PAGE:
What are the abdominal muscles?
The midsection of your body includes the rectus abdominous, serratus, internal and external obliques, psoas, linea alba, linea similunaris, linea transversae, transversalis and intercustals.
The largest most apparent abdominal muscle group is the rectus abdominous. The rectus abdominous is a huge, flat muscle covering almost the entire front of your “stomach” area between the lower ribcage and your hips.
A second main set of muscles which comprise the “abs” are located at the sides of your waist. These muscles are referred to as the external obliques however they really consist of three separate muscle groups, the internal obliques, traverse obliques and the external obliques.
A final set of muscles which compose the “abs” are the incostals. The intercostals run diagonally down the sides of the upper end of your midsection right below the ribcage. These are normally the last muscles to appear to the naked eye, only visable in people who have taken the time to develop them properly.
- Why do you need great abs?First, abdominal muscles are important for freedom from lower back pain and injury. You may not be aware of the fact that many lower back problems come from poor ab development rather than from weak spinal errectors.
Second, great abs also look fantastic. One of the first spots someone’s appraising eye falls on is your midsection. Great abs tell others straight off that you are fit and care about your health and personal appearance. Third, strong abs are a key to improving performance in many sports.
How often should I train my abs?
- The amount of abdominal training you need to do is dictated by what your specific goals are. If you are looking to flatten your tummy a little then you might be able to achieve that with 8-10 minutes of work 2 or 3 times weekly. A program such as our Tummy Tightener Program might work for you. If you are looking for that awesome, lean, six pack look then you had better be prepared to blast train your abs. If you think that you can achieve magazine type results with some “TV gizmo” or “infomercial whatchamacallit” you will be sadly disappointed. Great, rock hard abs can only be attained through streneous, brutal ab workouts such as our Intense Abs Program.
I have heard too much ab work will widen my waistline.
- Nonsense. It takes a massive amount of work to initally develop awesome abdominals. The last thing you need to be thinking about is backing off ab training.You might find however, that weighted heavy side bends could rapidly enlarge your obliques. This may not be desirable initally depending on your particular genetics and current state of midsection development.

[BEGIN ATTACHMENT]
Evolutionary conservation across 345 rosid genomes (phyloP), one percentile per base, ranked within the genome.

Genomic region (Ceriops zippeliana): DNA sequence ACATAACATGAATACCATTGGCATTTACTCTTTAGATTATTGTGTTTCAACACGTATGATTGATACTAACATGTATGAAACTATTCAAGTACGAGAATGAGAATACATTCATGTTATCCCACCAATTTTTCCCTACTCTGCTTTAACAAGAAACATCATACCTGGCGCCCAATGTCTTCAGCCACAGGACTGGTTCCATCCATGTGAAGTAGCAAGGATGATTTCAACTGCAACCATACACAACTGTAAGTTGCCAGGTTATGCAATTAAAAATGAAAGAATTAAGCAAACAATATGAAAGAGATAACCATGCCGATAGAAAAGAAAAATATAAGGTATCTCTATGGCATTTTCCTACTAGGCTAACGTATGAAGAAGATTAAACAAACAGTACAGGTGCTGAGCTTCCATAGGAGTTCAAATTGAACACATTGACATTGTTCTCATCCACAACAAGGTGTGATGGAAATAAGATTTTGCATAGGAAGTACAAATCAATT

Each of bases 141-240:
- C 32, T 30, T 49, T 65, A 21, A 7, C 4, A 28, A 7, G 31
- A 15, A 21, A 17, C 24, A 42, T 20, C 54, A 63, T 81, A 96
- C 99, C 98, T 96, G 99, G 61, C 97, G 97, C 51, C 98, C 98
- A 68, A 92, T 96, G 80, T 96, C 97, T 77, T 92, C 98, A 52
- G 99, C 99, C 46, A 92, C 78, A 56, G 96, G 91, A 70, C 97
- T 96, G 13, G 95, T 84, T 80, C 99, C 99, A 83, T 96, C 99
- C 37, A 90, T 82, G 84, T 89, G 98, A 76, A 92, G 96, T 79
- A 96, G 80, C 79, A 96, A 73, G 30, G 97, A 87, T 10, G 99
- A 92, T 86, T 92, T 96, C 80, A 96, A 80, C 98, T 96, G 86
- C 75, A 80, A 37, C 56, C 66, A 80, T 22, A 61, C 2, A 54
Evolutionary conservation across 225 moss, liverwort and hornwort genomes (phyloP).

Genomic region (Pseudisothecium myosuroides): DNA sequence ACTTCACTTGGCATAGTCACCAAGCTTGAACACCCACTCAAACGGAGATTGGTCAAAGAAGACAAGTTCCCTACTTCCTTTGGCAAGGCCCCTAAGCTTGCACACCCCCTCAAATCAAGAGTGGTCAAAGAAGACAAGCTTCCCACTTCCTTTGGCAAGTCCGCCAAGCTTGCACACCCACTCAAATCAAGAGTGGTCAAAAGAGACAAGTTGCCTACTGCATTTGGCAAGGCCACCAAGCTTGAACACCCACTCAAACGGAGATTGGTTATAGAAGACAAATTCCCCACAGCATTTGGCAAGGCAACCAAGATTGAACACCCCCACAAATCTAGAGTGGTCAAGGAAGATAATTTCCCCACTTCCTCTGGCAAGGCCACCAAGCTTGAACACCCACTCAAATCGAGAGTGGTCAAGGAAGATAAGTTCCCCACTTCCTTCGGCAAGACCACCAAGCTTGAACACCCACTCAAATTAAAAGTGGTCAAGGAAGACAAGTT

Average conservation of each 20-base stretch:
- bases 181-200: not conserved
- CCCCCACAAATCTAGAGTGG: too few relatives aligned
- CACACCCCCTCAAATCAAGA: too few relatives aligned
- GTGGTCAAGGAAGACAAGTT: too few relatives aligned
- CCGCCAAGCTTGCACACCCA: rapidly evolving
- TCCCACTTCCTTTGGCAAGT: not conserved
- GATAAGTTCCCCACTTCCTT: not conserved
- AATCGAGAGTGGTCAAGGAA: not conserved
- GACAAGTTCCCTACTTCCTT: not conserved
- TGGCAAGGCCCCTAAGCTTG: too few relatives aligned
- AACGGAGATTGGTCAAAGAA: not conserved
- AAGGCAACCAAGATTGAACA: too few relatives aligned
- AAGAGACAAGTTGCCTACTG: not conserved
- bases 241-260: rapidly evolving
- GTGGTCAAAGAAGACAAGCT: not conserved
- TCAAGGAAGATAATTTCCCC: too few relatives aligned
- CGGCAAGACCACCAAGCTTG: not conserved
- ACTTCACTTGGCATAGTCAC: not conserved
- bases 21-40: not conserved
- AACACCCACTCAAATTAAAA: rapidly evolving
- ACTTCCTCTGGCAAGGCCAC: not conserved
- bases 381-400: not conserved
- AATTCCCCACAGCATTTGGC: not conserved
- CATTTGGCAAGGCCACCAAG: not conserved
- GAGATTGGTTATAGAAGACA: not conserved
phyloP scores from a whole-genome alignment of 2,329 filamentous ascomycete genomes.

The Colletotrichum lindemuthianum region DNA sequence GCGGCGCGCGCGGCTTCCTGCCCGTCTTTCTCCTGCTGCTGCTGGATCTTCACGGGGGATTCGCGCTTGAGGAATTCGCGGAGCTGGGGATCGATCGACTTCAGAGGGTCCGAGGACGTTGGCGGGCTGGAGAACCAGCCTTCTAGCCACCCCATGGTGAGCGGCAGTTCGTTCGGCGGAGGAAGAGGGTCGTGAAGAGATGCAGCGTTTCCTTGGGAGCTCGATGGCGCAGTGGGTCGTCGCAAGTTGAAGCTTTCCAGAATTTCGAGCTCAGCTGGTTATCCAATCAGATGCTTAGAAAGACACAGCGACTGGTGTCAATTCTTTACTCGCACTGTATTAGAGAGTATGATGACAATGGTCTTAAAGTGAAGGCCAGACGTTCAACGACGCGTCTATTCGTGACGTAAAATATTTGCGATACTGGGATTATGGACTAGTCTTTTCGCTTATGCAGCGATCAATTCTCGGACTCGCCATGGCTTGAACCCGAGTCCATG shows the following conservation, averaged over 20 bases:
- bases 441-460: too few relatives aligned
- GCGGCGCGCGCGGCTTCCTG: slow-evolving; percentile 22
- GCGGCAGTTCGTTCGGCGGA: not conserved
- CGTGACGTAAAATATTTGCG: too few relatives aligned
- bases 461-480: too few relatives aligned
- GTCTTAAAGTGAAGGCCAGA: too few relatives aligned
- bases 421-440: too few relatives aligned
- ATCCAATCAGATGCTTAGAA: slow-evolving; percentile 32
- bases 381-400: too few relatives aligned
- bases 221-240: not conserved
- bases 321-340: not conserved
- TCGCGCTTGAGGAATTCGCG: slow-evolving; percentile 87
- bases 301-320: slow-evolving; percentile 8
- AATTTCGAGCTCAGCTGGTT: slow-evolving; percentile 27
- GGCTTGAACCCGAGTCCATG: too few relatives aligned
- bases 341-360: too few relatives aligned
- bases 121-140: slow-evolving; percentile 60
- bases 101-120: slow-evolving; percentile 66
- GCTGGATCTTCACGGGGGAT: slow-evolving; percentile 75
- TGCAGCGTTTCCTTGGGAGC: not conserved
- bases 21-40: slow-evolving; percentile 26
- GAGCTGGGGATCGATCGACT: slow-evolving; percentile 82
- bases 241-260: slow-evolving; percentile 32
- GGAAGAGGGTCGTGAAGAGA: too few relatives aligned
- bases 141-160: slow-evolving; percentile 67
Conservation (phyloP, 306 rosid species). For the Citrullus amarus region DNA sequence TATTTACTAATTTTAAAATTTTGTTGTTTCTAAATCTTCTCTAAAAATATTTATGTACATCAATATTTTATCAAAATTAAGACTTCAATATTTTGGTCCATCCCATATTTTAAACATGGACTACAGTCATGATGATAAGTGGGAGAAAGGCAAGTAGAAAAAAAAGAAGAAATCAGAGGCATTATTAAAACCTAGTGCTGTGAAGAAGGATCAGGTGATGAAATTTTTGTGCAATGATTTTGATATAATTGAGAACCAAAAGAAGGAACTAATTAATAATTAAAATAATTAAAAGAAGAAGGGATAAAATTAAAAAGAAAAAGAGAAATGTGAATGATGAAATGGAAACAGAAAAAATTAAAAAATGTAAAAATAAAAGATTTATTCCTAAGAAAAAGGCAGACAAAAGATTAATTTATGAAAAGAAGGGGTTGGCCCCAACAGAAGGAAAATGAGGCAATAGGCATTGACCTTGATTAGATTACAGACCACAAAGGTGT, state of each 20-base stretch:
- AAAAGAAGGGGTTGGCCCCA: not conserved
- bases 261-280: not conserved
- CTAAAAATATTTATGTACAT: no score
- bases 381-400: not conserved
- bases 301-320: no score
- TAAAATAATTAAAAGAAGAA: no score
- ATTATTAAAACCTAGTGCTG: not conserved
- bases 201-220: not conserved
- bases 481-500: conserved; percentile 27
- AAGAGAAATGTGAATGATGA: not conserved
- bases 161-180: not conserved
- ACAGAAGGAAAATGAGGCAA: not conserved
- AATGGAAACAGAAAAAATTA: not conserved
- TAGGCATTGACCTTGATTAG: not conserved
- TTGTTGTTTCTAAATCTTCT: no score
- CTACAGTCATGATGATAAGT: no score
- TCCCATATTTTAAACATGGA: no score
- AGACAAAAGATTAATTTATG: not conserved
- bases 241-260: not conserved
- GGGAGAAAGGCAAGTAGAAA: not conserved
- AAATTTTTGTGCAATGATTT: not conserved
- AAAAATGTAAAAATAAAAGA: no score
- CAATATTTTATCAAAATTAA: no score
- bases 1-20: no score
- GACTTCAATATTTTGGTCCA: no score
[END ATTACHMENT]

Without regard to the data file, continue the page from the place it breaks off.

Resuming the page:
How do I know I’m training my abs correctly?
You should feel a deep satisfying “burn” in each muscle group during every set.
- Further, after each abs session your muscles should look and feel pumped much the same as other muscle groups.Are some ab exercises better than others?
- Certainly, some exercises are better than others; however, we believe that everyone should experiment with different exercises to see which ones work best for them. The key is mental concentration. Research has demonstrated that muscle fiber recruitment is dictated most specifically by what area of the abs you are thinking about during ab training. For example, a set of crunches will recruit more upper ab fibers if you think about upper abs while the same set will recruit more lower ab fibers if you concentrate mentally on your lower abs.
- I heard “lower” ab work is useless since the “lower” abs don’t really exist?There is a huge debate in fitness as to whether “lower” abs exist. The debate is idiotic; “lower” abs definately exist. In fact, aside from obvious functional differences between upper and lower abs, the ab muscles below the navel are stimulated by a completely different set of those originating from the region of the first lumbar vertebra. If the evidence is good enough for neurologists and kinesthislogists, then it is good enough for us.
- Will ab work improve my posture?Ab work can improve posture but if you do not achieve a balance of work between the “upper” and “lower” abs your posture may actually worsen. For example if your “upper” abs strengthen compared to the the lower abs the pull of the hip flexors will increase and cause your belly to stick further out. Or pelvic instability could result which could cause you to appear as if your back was arched.
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